Amazon is approaching brick-and-mortar stores to see if it can convince them to start accepting its mobile payment platform known as Amazon Pay.
The company is starting off with gas stations before rolling out to restaurants. The goal is to finally make Amazon Pay available on the retail space at a bigger level.
Amazon Pay was first launched back in 2007, but the level of adoption hasn’t been as fast as the company intended.
At the moment, its use online has been far more extensive compared to offline. For instance, many people are paying for shopping online using the platform. There are also tens of thousands of third-party merchants who sell online that have integrated Amazon Pay.
However, it’s not clear how Amazon intends to bring the mobile payment platform into the brick-and-mortar space. It’s not also clear how customers will use the mobile platform to pay for goods. Will they have to scan a QR code or will they just have to tap to pay? Amazon is already incorporating QR codes into its own retail space so this might be the way to go but we’re still not there.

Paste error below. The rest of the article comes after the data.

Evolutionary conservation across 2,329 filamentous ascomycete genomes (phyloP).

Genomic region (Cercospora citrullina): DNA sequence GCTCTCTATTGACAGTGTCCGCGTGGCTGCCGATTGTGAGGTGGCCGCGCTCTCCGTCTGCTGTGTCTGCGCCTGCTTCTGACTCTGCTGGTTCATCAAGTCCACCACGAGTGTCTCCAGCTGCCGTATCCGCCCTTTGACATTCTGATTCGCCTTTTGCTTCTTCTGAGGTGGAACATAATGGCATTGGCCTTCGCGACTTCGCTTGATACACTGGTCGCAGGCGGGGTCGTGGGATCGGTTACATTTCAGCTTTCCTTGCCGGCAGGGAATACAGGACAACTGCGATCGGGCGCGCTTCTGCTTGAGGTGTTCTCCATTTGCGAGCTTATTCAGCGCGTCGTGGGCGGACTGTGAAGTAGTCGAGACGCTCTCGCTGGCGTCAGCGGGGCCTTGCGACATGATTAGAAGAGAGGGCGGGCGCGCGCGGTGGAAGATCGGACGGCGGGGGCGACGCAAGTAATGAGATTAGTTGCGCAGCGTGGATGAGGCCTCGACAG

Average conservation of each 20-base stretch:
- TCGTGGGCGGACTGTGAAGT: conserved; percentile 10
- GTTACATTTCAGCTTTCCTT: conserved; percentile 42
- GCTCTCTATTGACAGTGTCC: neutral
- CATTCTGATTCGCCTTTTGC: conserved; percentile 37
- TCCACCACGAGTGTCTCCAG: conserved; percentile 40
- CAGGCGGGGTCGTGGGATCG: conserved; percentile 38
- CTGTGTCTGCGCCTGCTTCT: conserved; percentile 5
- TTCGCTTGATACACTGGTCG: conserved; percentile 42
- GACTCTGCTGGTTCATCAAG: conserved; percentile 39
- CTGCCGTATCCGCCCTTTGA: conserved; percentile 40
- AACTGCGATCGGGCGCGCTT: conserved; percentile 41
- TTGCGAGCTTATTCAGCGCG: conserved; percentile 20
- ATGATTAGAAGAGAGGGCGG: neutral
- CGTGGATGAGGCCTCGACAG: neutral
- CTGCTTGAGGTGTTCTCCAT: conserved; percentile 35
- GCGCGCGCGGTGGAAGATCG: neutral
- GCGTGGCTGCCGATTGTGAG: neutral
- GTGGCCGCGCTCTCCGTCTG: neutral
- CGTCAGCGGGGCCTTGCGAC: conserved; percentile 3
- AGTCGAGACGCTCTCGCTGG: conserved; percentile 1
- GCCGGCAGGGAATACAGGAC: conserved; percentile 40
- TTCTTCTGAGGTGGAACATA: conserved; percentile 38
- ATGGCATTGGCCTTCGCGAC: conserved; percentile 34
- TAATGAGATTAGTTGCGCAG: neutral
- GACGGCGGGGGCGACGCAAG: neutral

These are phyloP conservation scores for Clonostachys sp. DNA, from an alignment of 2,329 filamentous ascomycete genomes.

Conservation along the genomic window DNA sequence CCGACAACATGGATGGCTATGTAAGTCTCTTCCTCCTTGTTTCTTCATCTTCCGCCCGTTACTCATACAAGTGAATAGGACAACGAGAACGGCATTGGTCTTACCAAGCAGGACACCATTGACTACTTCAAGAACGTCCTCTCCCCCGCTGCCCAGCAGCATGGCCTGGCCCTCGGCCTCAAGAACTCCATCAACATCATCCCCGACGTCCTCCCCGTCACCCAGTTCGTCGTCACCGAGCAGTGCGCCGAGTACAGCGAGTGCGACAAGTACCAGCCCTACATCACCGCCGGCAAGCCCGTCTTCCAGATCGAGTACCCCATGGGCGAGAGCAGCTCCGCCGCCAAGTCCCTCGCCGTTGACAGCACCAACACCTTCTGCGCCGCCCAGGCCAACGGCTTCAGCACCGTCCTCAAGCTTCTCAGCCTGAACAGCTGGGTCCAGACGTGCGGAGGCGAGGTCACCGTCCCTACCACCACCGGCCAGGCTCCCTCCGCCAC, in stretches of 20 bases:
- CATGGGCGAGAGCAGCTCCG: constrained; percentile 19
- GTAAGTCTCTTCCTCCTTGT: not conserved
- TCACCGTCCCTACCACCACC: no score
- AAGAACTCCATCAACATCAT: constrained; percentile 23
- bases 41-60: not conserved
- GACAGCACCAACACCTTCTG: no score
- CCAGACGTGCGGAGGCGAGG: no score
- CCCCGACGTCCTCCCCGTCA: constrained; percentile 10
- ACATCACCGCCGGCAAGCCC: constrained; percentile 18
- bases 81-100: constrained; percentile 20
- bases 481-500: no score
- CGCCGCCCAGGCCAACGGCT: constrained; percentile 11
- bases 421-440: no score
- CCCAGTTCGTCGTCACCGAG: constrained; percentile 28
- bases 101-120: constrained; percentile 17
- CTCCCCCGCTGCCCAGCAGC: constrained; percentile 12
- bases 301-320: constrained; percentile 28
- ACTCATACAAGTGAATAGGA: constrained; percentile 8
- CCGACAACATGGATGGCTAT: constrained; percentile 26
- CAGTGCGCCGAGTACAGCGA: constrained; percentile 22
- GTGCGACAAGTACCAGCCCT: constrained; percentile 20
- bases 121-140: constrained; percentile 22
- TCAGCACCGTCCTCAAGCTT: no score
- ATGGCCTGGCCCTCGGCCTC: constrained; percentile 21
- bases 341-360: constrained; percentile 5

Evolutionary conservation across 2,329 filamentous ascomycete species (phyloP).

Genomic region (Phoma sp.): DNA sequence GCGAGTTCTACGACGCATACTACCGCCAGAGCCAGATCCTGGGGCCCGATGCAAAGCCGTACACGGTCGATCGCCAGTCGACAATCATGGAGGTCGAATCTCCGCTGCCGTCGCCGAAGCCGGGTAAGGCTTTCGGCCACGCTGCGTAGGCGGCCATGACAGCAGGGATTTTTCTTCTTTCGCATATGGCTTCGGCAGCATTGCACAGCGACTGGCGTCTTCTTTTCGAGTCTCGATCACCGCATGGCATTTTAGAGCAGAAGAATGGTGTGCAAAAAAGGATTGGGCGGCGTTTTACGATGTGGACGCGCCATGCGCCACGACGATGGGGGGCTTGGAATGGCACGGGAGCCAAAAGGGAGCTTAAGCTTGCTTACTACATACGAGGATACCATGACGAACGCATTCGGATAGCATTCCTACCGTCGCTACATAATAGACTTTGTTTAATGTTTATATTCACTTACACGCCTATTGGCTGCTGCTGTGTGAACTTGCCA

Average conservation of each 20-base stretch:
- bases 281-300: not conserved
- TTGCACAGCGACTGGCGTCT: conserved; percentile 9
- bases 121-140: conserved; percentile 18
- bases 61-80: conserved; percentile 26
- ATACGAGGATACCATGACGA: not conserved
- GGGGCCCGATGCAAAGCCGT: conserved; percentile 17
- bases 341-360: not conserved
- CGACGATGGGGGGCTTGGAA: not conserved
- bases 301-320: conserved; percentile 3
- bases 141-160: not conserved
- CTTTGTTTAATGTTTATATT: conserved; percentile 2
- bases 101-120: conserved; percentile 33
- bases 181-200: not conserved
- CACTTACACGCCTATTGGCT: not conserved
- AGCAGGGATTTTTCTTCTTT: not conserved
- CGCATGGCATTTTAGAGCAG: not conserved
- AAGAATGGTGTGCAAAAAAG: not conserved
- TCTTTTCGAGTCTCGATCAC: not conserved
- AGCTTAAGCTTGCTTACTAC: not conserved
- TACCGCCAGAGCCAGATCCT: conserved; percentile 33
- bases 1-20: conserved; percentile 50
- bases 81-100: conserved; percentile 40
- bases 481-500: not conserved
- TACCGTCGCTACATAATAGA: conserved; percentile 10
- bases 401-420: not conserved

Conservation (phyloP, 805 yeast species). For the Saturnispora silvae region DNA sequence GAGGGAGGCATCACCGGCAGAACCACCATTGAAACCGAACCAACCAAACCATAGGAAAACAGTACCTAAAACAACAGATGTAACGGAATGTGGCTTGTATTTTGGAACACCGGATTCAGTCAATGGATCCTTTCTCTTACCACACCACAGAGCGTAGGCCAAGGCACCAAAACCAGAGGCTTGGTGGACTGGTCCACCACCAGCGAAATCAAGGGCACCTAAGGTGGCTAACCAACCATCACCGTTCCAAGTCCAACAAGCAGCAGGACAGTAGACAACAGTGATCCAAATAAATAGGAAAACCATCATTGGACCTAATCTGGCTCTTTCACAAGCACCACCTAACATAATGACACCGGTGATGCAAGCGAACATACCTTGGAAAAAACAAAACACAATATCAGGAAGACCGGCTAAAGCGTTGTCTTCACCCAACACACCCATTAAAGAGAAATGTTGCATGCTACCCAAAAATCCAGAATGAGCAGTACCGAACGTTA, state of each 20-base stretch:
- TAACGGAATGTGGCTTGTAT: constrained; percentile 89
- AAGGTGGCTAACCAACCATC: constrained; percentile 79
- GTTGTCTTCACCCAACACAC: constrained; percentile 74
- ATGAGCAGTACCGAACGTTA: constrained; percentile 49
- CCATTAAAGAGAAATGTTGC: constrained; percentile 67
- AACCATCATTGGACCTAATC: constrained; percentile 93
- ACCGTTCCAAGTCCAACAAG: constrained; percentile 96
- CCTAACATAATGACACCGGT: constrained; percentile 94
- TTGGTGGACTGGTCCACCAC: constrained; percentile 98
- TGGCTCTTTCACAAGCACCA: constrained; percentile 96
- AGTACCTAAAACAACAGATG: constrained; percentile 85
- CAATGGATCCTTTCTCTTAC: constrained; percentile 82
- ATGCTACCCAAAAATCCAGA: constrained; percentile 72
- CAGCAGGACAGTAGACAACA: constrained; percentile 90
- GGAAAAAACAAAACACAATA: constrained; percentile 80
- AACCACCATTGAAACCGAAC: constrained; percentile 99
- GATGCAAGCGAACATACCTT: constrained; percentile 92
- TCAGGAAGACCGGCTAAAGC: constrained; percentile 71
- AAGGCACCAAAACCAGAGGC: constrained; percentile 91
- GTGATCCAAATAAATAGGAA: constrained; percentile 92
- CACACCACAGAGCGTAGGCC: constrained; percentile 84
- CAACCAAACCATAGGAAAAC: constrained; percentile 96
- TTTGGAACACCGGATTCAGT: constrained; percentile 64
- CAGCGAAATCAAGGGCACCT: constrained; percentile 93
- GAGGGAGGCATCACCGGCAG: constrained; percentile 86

QR codes offer a number of advantages. For example, they can easily be used by low-end smartphones and this makes it possible for more people to use the platform. The codes are also far more affordable and convenient compared to the other technologies in the market. Alibaba, the Chinese e-commerce giant, has also integrated mobile-based payments into its platform. The adoption of WeChat Pay, a similar product with Amazon Pay, has been quite fast in China, especially in offline retailers and it’s very likely that this will continue.
However, the US market does offer a number of challenges. For instance, it’s much harder to get a credit card for shopping in countries like China than it is in the US. Even for Apple Pay, Amazon Pay’s US competitor, the adoption in retail stores has been very slow.
However, mobile payments have been adopted widely in other parts of the world such as in Asia. Amazon doesn’t have any presence in China yet but it has been ramping up efforts to engage local retailers in India too to see if they can start adopting the platform.
The e-commerce giant claims that Amazon Pay will offer the lowest fees for both users and store owners who adopt it. The company is also promising store owners that the platform is far more convenient than many of the other alternatives in the market.
But even with these advantages, it will still be a tough road ahead for Amazon. It seems the most logical step for Amazon would be to target a global client base. There are many systemic challenges in the US that will need to be overcome but there are many countries outside the US that would be more receptive to the payments system.
Whether the company will decide to go global or not remains to be seen but so far, gas stations and restaurants are the first in line for the company’s grand strategy.